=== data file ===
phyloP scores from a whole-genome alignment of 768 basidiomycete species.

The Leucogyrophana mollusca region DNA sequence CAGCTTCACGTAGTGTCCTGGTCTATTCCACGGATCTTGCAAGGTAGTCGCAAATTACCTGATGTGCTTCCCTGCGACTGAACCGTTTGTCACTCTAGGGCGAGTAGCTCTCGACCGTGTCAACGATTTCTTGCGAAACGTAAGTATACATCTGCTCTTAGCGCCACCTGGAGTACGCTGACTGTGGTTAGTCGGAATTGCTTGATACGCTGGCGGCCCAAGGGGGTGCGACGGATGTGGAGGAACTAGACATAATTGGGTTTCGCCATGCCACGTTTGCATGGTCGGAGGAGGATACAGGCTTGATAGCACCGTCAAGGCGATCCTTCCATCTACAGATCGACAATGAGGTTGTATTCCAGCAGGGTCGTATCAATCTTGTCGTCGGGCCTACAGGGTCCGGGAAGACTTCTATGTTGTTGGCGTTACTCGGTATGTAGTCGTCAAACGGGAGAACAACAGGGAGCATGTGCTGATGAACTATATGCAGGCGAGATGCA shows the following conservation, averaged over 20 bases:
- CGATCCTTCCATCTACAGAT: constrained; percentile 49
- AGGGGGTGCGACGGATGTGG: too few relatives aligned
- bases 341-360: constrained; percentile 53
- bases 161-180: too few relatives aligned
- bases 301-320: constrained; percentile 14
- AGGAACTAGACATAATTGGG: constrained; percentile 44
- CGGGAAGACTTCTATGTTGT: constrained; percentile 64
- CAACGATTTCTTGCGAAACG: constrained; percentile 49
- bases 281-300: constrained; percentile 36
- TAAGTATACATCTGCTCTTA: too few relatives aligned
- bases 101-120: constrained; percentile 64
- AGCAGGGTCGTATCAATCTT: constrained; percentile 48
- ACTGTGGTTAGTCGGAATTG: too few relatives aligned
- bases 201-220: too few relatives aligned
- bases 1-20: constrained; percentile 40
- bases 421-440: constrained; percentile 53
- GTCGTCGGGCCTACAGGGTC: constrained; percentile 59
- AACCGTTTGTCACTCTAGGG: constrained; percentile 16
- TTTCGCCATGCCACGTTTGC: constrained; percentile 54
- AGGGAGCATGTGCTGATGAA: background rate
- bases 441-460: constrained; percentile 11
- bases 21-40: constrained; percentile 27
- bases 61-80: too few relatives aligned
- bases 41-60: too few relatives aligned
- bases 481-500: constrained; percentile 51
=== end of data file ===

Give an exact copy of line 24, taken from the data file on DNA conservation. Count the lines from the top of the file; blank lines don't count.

- bases 21-40: constrained; percentile 27